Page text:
Archive for the ‘self esteem’ Category

Finding the Prize Inside

July 12, 2017

If you have ever opened a box of Cracker Jack, you may remember how fun it is to dig through the layers of whatever Cracker Jack is made of to find that little prize hidden somewhere inside!

We all have prizes hidden inside of us, too; talents we have not discovered, dreams that have yet to be fulfilled, and joy that is has been buried by layers of disappointments, fears, regrets, and lots of other negative stuff.

Obviously, the longer we live, the more experiences we have and unless we live in a fantasy bubble, there will be some unpleasant ones. But there will also be plenty of joyful times and it’s up to each one of us to decide which experiences we honor and keep in our hearts.

At some point, someone is going to hurt your feelings, say something unkind, or undermine your self-confidence. You will try something and fail. Your efforts may fall short. You can expect that you may meet someone along the way who doesn’t think you are wonderful. You may lose hope. That’s life and each disappointment gets you one step closer to the true abiding joy that can only come from deep within you!

It makes me sad to hear people say that they have given up on their dreams or that they can no longer find joy in life. Someone has convinced them that they have missed their window of opportunity for happiness and encouraged them to be more “realistic.” Too often, we fall victim to messages from advertisers, magazines, social media, and even people in our circle of friends and families. We believe the naysayers more than we believe in ourselves and we bury our hope and joy under layers of negativity and fear; they just stay hidden like the prizes in the Cracker Jack box….until we dig them out!

My style of Cracker Jack eating was always to dump everything out of the box and go directly to the little toy hidden in there. I think that may be a good strategy for getting to the prize inside of every one of us so we can enjoy our gifts and share them with the world.

You Might as Well Face it, You’re Addicted to Approval

February 18, 2016

seal-of-approval Do you remember the Robert Palmer song “Addicted to Love” which was popular in the 80s? If you don’t, then you are probably younger than most of my shoes. But I think of those words when I see people trying so desperately to please everyone in their lives. Just as with every addiction, the first step toward recovery is recognizing and acknowledging that you have a problem. You may be an approval addict if:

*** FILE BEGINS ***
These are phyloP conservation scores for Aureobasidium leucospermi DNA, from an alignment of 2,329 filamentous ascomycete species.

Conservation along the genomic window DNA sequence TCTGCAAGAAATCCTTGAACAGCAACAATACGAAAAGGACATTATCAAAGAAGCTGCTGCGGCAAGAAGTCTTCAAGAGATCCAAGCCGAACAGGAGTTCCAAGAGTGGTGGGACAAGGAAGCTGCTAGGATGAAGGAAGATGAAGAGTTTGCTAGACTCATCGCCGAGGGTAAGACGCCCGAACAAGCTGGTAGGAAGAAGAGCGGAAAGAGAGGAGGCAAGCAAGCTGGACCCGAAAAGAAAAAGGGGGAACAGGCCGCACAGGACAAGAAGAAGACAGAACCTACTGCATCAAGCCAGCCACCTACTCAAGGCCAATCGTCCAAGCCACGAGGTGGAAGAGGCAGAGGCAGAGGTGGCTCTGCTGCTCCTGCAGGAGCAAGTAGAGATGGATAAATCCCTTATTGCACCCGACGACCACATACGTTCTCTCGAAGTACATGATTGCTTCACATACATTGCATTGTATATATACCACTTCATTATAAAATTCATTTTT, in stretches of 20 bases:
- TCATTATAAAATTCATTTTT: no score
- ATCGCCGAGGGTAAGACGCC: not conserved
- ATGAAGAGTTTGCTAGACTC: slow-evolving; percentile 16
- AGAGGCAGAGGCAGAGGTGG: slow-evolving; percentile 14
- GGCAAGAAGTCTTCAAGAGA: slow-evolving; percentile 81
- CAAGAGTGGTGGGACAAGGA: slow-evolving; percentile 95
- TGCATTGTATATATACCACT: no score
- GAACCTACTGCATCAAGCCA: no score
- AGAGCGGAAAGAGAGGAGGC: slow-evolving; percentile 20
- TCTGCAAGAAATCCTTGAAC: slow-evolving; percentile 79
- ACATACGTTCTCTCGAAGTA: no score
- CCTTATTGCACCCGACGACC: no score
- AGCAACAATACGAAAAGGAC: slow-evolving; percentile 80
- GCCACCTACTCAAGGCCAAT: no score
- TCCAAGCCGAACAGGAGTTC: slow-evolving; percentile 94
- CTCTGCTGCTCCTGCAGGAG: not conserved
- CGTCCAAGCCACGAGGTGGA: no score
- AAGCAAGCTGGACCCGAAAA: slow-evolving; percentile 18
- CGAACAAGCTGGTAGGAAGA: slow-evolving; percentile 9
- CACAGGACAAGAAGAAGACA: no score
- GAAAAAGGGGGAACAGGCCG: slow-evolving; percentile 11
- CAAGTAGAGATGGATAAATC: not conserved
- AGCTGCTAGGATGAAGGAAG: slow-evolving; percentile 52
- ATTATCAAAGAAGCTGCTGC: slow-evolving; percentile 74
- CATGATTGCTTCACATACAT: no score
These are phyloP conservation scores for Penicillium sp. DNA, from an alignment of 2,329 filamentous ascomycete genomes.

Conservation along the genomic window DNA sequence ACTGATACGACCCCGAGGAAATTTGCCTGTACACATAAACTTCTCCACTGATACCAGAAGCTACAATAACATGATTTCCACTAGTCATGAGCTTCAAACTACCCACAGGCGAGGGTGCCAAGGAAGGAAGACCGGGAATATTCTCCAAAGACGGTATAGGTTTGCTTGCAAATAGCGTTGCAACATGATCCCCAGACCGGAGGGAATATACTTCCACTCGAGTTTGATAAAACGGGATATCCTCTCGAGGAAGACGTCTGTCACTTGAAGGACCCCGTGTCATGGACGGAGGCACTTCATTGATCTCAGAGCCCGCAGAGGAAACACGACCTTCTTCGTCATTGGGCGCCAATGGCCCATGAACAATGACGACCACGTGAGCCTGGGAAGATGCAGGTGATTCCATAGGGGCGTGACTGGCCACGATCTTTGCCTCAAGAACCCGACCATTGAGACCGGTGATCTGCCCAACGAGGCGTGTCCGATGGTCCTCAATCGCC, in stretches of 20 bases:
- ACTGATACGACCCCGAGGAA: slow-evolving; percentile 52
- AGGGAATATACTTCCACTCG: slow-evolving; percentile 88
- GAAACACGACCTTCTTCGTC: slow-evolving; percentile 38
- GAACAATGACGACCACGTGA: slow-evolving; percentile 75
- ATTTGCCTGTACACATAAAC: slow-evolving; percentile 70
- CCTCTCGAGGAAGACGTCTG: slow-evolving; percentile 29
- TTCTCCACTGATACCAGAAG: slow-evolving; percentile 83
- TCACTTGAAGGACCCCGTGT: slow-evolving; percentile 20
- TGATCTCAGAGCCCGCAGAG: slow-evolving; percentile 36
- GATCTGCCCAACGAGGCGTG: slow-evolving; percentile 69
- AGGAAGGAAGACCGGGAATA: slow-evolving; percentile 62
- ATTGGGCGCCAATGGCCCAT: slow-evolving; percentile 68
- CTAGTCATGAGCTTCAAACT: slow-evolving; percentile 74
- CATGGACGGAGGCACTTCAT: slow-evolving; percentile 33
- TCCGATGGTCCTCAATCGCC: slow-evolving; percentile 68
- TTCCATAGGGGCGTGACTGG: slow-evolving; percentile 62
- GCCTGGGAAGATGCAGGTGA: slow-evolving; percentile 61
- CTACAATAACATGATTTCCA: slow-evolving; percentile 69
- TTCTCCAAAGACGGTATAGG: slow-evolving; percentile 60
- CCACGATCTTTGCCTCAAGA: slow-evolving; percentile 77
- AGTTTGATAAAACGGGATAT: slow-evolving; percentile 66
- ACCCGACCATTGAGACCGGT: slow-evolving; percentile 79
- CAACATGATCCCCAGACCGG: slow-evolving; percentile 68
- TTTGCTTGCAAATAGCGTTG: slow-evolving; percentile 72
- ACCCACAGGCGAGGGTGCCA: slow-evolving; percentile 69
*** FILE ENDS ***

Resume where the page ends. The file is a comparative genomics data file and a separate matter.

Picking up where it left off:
• You have cultivated a hectic and unsustainable routine of pushing yourself to the limit in order to satisfy the demands of everyone in your life. You often fall into bed while still wearing your Super Hero cape.
  • You continually acquiesce to the desires of other people, for fear of rocking the boat. You haven’t yet understood that sometimes it is necessary to rock the boat a little, lest it hit an iceberg and sink!
  • You are not willing to draw boundaries for fear of making someone angry or causing them to dislike you. People often push you until you lose yourself, but you keep trying, justifying your willingness to sacrifice your health and well-being in the name of love or friendship.
  • You require the compliments and assurances of other people in order to feel attractive, smart, talented, etc. You need these assurances daily. You constantly check to see how many “likes” you are receiving.

Approval addiction is not rare; it is really quite common in today’s world. The truth is that many people have lost the ability to feel OK just being who they are and are constantly seeking validation from outside sources. Here are some tips for approval addiction recovery:

    • Try being a friend to yourself! If you don’t like yourself and are always looking to others for love, acceptance and validation, you will find it hard to feel confident and comfortable with who you are. Don’t always look for a “fix” to make you feel worthwhile. When you are addicted to approval, you find yourself constantly needing someone else to validate your worth; how you look, how smart you are, etc. It’s an endless cycle.
    • Remember that your opinions are just as valuable as anyone else’s. Stop second guessing yourself and being shy about what you believe to be true. Open your mind to other ideas and opinions, but don’t always assume that yours are wrong or inferior. And by the way, your opinion of you counts!